Linda Buck, Ph.D., a member of Fred Hutchinson Cancer Research Center's Basic Sciences Division, has been named winner of the 2004 Nobel Prize in physiology or medicine.
She received the award for her groundbreaking work on odorant receptors and the organization of the olfactory system -- the network responsible for our sense of smell.
Buck is the third Fred Hutchinson researcher to receive the Nobel in physiology or medicine. Other laureates are Lee Hartwell, Ph.D., the center's president and director, who was awarded the Nobel in 2001 for his groundbreaking work in yeast genetics; and E. Donnall Thomas, M.D., director emeritus of the center's Clinical Research Division, who received the Nobel in 1990 for his pioneering work in bone-marrow transplantation.
Considered the world's most distinguished honor for outstanding contributions to basic and clinical medical research, the Nobel Assembly at the Karolinska Institute in Stockholm, Sweden, selected Buck for discovering the molecular basis of smell: a multigene family that encodes 1,000 different olfactory receptors in the nose.
She shares the honor with Richard Axel, Ph.D., of Columbia University. The researchers will receive the award on Dec. 10, the anniversary of the death of Alfred Nobel, after whom the award is named.
Buck, who joined Fred Hutchinson's faculty in 2002 after 11 years as a faculty member at Harvard Medical School, was a senior postdoc in Axel's laboratory when she disclosed the nature of the olfactory receptors, and they co-published this work in 1991. Their work is the first to define one of our sensory systems in the most detailed manner possible by defining the genes and proteins that control this remarkably complex response. This is a landmark achievement in the study of the nervous system.
The basic principles for recognizing and remembering about 10,000 different odors have long been a mystery. In a series of pioneering studies, Buck clarified how our olfactory system works. She discovered a large gene family, made up of some 1,000 different genes that give rise to an equivalent number of olfactory-receptor types. These receptors are located on the olfactory receptor cells, which occupy a small area in the upper part of the lining of the nose and detect the inhaled odorant molecules. Buck and Axel showed that every single olfactory-receptor cell produces one and only one of the odorant receptor genes. Thus, there are as many types of olfactory-receptor cells as there are odorant receptors. By registering the electrical signals coming from single olfactory-receptor cells, it was possible to show that each cell does not react only to one odor molecule, but to several related molecules.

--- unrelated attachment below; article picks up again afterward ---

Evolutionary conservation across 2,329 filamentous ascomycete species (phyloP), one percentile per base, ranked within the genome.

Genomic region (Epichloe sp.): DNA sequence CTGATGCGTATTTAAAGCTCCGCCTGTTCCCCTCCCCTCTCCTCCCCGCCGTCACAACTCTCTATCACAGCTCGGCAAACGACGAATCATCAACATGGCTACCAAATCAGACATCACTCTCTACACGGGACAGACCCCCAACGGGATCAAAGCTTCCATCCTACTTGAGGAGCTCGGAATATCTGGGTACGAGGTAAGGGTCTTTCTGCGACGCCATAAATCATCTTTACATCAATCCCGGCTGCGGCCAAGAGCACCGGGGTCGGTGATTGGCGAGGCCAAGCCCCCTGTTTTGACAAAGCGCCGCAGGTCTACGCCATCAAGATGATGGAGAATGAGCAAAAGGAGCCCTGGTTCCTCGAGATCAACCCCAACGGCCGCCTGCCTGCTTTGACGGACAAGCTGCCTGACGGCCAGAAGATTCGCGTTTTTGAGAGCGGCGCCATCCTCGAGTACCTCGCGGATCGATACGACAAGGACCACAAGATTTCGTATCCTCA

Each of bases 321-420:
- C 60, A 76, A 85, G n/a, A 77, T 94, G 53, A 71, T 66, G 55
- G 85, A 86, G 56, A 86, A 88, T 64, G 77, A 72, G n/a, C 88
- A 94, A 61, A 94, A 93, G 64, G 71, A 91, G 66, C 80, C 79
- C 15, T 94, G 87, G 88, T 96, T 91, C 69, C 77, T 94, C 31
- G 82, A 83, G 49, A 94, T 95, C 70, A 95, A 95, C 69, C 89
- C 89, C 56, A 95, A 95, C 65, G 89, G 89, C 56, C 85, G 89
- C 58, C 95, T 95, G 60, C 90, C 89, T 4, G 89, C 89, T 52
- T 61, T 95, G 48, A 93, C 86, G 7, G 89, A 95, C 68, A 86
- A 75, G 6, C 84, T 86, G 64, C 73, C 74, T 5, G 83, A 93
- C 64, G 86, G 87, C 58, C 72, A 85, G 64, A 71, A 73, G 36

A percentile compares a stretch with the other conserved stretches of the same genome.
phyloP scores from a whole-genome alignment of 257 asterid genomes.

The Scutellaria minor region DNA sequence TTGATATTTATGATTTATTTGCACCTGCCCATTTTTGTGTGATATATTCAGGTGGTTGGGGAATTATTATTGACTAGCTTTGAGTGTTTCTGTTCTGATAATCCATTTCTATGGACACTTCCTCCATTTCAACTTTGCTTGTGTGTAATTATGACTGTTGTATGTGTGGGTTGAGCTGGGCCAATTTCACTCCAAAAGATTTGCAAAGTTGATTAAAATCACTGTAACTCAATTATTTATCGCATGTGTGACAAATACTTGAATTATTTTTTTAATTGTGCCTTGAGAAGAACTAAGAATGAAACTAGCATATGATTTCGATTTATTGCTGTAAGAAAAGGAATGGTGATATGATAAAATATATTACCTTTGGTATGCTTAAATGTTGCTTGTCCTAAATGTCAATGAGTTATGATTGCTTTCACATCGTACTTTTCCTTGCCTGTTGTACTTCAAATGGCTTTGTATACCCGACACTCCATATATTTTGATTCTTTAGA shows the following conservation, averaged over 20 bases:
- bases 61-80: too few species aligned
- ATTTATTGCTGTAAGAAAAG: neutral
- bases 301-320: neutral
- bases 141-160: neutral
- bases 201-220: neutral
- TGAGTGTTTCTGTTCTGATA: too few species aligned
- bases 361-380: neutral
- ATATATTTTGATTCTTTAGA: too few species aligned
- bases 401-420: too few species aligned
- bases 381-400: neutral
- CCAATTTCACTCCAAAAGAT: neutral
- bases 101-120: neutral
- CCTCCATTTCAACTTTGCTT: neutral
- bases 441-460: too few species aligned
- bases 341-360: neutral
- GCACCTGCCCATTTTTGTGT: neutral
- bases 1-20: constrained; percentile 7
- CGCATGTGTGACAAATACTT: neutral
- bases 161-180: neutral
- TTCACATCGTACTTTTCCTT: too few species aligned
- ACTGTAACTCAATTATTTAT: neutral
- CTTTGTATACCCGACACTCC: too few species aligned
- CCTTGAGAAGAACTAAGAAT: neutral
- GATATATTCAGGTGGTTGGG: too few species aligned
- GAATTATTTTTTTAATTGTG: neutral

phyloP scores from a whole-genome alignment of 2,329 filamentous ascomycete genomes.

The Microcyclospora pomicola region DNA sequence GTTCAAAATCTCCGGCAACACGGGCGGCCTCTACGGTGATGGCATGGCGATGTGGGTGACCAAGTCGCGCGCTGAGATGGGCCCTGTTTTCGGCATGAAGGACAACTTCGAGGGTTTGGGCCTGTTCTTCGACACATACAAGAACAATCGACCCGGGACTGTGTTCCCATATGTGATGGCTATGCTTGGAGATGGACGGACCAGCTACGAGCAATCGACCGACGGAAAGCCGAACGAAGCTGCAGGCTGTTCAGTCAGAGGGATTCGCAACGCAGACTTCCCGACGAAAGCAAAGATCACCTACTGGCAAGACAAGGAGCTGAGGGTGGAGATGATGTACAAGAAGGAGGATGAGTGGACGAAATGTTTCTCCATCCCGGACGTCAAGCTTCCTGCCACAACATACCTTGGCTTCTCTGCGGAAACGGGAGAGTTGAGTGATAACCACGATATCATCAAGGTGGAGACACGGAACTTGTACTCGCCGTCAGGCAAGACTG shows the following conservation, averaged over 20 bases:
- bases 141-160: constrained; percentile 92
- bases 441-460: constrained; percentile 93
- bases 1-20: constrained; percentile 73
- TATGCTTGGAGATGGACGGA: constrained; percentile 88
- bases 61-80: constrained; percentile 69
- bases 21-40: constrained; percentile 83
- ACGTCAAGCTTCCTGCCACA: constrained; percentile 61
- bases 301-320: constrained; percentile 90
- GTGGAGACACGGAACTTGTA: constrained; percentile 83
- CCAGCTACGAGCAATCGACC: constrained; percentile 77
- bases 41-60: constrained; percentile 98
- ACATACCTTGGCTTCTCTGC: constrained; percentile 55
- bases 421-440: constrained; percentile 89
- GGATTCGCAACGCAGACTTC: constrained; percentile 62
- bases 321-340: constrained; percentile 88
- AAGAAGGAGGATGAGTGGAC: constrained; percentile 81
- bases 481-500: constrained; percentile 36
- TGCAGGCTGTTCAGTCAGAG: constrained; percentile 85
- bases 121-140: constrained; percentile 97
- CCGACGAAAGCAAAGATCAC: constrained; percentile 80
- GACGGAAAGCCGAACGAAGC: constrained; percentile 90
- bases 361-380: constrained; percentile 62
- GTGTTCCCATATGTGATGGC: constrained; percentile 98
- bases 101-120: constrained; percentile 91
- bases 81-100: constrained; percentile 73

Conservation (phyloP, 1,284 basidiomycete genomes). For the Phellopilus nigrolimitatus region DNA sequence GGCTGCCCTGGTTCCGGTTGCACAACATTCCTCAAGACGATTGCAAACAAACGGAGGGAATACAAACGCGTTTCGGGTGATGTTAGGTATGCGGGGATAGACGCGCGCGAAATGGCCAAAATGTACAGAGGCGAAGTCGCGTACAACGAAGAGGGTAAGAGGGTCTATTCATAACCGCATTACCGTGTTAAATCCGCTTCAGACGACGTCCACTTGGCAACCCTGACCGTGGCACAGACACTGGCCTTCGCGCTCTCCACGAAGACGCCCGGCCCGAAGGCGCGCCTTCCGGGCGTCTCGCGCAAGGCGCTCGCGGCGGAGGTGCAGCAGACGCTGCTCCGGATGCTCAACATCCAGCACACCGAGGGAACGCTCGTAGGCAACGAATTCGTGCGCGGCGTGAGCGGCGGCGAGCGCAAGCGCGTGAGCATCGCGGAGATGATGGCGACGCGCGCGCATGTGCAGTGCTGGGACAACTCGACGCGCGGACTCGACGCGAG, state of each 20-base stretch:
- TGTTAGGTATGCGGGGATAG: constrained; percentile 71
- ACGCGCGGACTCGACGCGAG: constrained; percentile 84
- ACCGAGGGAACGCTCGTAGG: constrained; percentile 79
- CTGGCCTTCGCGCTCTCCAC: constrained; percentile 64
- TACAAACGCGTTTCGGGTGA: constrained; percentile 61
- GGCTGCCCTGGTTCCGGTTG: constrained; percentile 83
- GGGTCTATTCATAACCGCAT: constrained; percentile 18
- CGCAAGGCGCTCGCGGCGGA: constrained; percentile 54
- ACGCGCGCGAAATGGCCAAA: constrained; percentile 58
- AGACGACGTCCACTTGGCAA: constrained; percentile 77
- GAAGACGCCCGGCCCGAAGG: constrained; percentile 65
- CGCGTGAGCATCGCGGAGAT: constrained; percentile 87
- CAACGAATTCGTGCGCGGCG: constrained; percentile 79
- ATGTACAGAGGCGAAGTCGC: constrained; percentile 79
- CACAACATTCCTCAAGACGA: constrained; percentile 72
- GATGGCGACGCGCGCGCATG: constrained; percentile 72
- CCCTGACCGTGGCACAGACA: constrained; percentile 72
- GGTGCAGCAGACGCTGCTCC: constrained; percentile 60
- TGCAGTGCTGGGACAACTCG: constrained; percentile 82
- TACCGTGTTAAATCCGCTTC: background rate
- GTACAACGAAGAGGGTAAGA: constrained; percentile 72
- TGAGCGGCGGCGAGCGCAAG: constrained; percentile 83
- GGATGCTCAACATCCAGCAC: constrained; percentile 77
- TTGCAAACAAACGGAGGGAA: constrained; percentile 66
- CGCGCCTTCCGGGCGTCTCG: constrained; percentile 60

Most odors are composed of multiple odorant molecules, and each odorant molecule activates several odorant receptors. This leads to a combinatorial code forming an "odorant pattern" -- somewhat like the colors in a patchwork quilt or in a mosaic. This is the basis for our ability to recognize and form memories of approximately 10,000 different odors.
Buck has also discovered and characterized families of receptors for pheromones and tastes, providing insights into the mechanisms underlying pheromone effects and taste perception.
"Linda Buck and Richard Axel's work opened the door on one of the most ancient aspects of our brain and they have each continued to provide seminal insights over the last decade into the mechanisms by which it works. Their recognition by the Nobel committee will be celebrated by the entire scientific community," Hartwell said.
Buck, also a Howard Hughes Medical Institute Investigator and an affiliate professor in the Department of Physiology and Biophysics at the University of Washington, is the recipient of many national and international scientific awards. In 2003 she received the Gairdner Award, the Perl-UNC Neurosceince Prize and was elected a member of the National Academy of Sciences. She's also the recipient of the Unilever Science Award, the Louis Vuitton-Moet Hennessy Science for Art Prize, the R.H. Wright Award in olfactory research and the Lewis S. Rosenstiel Award for work in basic medical research. Since 1901, Nobel Prizes have been awarded annually on Dec. 10, the anniversary of the death of Alfred Nobel, the Swedish-born inventor and international industrialist for whom the award is named. In addition to physiology or medicine, Nobel Prizes are awarded in physics, chemistry, literature, economic sciences and peace.
For more information, visit the Center's Web site at http://www.fhcrc.org and the Nobel Foundation Web site at http://www.nobel.se.